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README.markdown

This configuration is no longer used actively. Instead, I've switched to a configuration based on prelude.

Emacs Configuration

This is a configuration for Emacs. It focuses mainly on programming, with settings for many languages. It also allows custom settings for each OS/Machine.

This configuration started in Jan 2010, derived from the Emacs Starter Kit.

Installation

  1. Grab GNU Emacs (24.* version!), use apt or another package manager for linux. For Mac OS X, use some prebuilt binaries (I dislike both Carbon- and Aquamacs). Windows users can get it directly from GNU.

  2. Link the directory with ln -s ~/{emacs_dir} ~/.emacs.d.

  3. Map the CAPS key to control. It is very easy to do in Mac OS X and Linux, you'll need some registry files for windows.

  4. Install el-get as described below.

Byte Compiling

This config tries very hard to avoid loading packages or other resources until they are required, which should keep the startup time to a minimum. That said, it can useful to byte-compile some packages. The command to do that is:

C-u 0 M-x byte-recompile-directory

The vendor folder is automatically compiled at start time, as well as el-get-packages, as they are already compiled. Don't apply this to the common settings, like bindings, misc, or the lang folder. If you change the .el file, the .elc might get outdated and emacs will be using the wrong file.

Structure

The init.el file is where everything begins. It's the first file to get loaded. Other relevant files are:

  • helpers.el: Functions and settings used during intialization.

  • defuns.el: Some useful functions for editing and configuration.

  • bindings.el: Some changes to the default keybindings, plus new ones for our custom functions.

  • misc.el: Visual settings, colors, UTF-8 for everything, and some other settings.

  • registers.el: Registers config.

  • (e)shell-utils.el: Settings to use shells inside emacs. Not very much used as I've been using the shell directly.

Configuration for specific packages

  • desktop-config.el: Automatically save/restore the session when restarting emacs.

  • git-config.el: Git related configuration.

  • ibuffer-config.el: Customize the ibuffer window.

  • mode-line-config.el: Customize the status bar.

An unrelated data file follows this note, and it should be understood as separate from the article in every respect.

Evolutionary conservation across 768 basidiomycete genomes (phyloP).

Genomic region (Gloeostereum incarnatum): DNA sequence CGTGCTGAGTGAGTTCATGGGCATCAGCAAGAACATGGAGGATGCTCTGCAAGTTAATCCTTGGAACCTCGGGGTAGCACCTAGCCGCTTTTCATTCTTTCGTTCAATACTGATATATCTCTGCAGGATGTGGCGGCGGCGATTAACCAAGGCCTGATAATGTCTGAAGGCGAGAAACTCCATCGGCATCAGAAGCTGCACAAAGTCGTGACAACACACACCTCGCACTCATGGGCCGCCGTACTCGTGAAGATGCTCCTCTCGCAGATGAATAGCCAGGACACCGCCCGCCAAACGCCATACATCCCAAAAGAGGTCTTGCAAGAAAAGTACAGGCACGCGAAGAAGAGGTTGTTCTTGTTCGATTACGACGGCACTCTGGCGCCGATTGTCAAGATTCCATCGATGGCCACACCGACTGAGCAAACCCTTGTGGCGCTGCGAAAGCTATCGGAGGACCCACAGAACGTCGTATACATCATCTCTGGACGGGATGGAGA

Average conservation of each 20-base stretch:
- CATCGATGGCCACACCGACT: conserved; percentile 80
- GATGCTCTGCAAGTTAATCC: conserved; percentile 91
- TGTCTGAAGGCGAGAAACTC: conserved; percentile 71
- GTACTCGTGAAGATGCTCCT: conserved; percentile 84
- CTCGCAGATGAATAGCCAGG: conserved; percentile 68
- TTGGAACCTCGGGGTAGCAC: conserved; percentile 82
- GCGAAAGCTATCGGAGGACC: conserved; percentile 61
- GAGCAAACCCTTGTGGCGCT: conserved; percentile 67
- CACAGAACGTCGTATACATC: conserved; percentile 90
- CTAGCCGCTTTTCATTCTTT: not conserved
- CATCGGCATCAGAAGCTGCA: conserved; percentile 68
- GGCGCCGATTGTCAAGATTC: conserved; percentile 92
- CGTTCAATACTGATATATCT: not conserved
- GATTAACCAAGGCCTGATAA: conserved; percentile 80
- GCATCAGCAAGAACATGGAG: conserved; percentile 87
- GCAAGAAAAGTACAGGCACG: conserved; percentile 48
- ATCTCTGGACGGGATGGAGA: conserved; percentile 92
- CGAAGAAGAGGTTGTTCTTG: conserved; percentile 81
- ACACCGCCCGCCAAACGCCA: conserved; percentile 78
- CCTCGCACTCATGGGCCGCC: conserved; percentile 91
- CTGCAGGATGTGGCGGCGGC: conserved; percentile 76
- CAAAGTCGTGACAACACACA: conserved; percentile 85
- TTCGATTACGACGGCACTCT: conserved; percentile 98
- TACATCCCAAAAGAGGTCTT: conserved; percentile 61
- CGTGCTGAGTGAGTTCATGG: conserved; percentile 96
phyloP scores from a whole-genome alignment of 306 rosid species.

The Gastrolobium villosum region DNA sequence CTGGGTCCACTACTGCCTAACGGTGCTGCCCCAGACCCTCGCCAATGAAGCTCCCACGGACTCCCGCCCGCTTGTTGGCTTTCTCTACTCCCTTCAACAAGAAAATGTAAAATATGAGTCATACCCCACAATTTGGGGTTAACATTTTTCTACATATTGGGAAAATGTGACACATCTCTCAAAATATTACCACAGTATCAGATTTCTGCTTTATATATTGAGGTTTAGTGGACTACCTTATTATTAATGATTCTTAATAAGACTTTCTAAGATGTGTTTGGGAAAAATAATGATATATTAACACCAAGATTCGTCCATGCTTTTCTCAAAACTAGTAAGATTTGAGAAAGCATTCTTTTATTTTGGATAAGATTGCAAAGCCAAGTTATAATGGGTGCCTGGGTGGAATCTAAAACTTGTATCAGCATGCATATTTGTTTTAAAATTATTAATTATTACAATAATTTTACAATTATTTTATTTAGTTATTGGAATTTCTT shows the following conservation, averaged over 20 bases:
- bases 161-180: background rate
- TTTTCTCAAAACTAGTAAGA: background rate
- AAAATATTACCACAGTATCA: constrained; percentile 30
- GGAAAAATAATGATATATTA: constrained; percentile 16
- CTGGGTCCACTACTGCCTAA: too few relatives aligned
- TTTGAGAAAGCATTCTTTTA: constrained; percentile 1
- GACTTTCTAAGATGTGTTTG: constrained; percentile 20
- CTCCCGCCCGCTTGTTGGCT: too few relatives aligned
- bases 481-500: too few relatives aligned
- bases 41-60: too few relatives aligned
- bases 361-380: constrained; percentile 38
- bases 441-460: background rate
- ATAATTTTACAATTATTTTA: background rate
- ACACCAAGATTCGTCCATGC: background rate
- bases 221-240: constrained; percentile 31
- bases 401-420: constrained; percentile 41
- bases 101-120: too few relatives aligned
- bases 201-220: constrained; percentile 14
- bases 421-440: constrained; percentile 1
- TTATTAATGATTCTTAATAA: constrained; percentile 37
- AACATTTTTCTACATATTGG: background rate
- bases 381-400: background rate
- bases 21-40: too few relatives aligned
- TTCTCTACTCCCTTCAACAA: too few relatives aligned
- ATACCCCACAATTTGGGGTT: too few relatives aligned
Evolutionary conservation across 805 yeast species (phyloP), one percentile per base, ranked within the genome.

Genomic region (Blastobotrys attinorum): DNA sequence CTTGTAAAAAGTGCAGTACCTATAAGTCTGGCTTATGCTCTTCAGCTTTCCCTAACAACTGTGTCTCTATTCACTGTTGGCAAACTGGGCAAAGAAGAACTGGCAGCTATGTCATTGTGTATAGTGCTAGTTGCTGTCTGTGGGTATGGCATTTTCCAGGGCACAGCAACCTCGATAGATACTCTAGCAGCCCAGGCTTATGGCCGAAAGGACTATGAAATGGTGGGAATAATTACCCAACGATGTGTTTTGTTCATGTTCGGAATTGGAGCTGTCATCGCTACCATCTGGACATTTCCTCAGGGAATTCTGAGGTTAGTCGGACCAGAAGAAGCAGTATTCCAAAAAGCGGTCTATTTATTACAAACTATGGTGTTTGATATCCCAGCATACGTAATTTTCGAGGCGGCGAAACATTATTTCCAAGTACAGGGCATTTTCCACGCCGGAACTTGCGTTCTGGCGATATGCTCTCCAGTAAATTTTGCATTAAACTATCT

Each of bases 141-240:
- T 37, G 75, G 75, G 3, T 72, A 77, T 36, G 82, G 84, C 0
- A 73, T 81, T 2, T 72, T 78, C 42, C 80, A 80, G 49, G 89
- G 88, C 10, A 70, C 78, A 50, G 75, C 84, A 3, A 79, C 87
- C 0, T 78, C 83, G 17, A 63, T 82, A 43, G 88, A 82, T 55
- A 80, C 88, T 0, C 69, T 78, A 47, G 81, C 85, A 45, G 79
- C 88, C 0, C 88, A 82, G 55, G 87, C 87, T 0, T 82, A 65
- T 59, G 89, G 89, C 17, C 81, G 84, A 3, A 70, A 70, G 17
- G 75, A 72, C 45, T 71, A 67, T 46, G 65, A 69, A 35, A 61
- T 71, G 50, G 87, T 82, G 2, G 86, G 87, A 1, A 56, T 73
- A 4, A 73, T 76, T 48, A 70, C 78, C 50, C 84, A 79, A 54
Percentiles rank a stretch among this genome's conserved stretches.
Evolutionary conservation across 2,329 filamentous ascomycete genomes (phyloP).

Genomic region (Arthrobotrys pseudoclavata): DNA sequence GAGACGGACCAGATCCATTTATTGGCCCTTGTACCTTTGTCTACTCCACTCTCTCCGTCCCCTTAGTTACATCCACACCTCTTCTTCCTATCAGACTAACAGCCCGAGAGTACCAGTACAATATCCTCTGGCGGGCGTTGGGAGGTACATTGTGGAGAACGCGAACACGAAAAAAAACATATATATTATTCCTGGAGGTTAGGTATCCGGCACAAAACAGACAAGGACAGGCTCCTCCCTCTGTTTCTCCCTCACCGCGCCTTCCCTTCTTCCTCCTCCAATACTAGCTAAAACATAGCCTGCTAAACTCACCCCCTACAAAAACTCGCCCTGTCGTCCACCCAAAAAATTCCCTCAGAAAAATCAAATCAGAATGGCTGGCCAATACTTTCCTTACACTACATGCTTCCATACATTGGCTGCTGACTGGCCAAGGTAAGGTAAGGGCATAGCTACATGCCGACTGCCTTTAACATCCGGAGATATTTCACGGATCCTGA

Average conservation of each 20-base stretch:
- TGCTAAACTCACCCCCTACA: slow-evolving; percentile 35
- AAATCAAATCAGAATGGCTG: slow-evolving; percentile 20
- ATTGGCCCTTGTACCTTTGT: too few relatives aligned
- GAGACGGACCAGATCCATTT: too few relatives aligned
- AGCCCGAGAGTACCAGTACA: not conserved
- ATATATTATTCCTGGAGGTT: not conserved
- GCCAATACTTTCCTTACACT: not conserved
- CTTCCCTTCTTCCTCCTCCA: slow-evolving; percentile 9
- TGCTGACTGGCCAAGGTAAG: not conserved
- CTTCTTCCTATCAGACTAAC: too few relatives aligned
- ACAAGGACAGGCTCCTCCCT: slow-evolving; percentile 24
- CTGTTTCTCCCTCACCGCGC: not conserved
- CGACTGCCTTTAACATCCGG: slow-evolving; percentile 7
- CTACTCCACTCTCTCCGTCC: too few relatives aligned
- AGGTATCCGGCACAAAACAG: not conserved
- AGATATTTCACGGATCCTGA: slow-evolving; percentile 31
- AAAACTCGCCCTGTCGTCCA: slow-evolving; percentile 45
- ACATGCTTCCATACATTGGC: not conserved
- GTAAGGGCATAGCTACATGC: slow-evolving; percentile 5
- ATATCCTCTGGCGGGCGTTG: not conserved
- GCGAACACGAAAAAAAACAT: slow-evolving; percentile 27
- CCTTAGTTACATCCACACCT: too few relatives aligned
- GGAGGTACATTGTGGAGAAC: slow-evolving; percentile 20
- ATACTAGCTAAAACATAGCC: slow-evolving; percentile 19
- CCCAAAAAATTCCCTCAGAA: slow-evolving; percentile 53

• w3m-config: Configuration to use the w3m browser inside emacs.

User/Machine/OS Specific settings

It is possible to add extra configuration, by creating files that are run depending on where emacs is running.

First, a specific configuration is loaded based on the OS that emacs is running in. The files are located in the os folder. One example is configuring the special keys for Mac OS X.

A file based on the hostname of the machine is also loaded. Here I usually set up the size of the emacs window, the font and some specific environment variables.

Lastly, it is also possible to run a configuration file based on the user name. This is currently not used.

Language settings

As this config is oriented towards programming, languages have usually their own config file. They are found in the lang folder. They are centered around setting the correct mode, specific bindings, syntax error highlight and autocomplete facilities. Some of the modes need extra packages or external programs. These are not included in the distribution to avoid bloat. However, each mode has detailed instructions in its header about how to install them. Usually, the config auto-detects the availability, so that it is not necessary to set extra variables, or comment/uncomment things.

Spell correction

Flyspell is used to provide spell correction for text-mode and comments in source files. Depending on the system it might be necessary to install aspell and aspell-dict-en.

el-get

It is intended as a replacement of ELPA. To use it, clone it inside the emacs folder with:

git clone git@github.com:sirech/el-get.git

Keep in mind that the el-get repository is just a fork, and has to be synchronized with the original occasionally.

Downloading packages

Packages defined in el-get-config.el get downloaded automatically inside el-get-packages.

It is assumed that a connection to the internet is available. git (>= 1.7) and svn are also required and have to be reachable from emacs.

This process tends to fail a lot the first time it tries to download every package. Just keep trying, specially if errors like End Of Buffer come up.

Some tips to install some packages can be found in the el-get-config.el file itself.

Proxies

If you are behind a proxy, git might not work. To solve this, depending on the protocol used:

  • http: Set your proxy via

    (setq url-using-proxy t) (setq url-proxy-services '(("http" . (concat host ":" port))))

  • git: You need to define the environment variable GIT_PROXY_COMMAND, and set it to a script that does the redirecting

    (setenv "GIT_PROXY_COMMAND" "git-proxy-cmd")

Where the command can be something like:

nc -x$PROXY_HOST:1080 -X5 $*

The command has to be in a directory added to the PATH in emacs (like ~/bin).

Test

This configuration is used almost daily under Mac OS X, frequently under Linux (Ubuntu), and occasionally under Windows (with help of cygwin), for general text editing, and for programming. In case of problems, running the last version of everything usually helps.

Resources for Emacs

Some interesting places to learn more about emacs:

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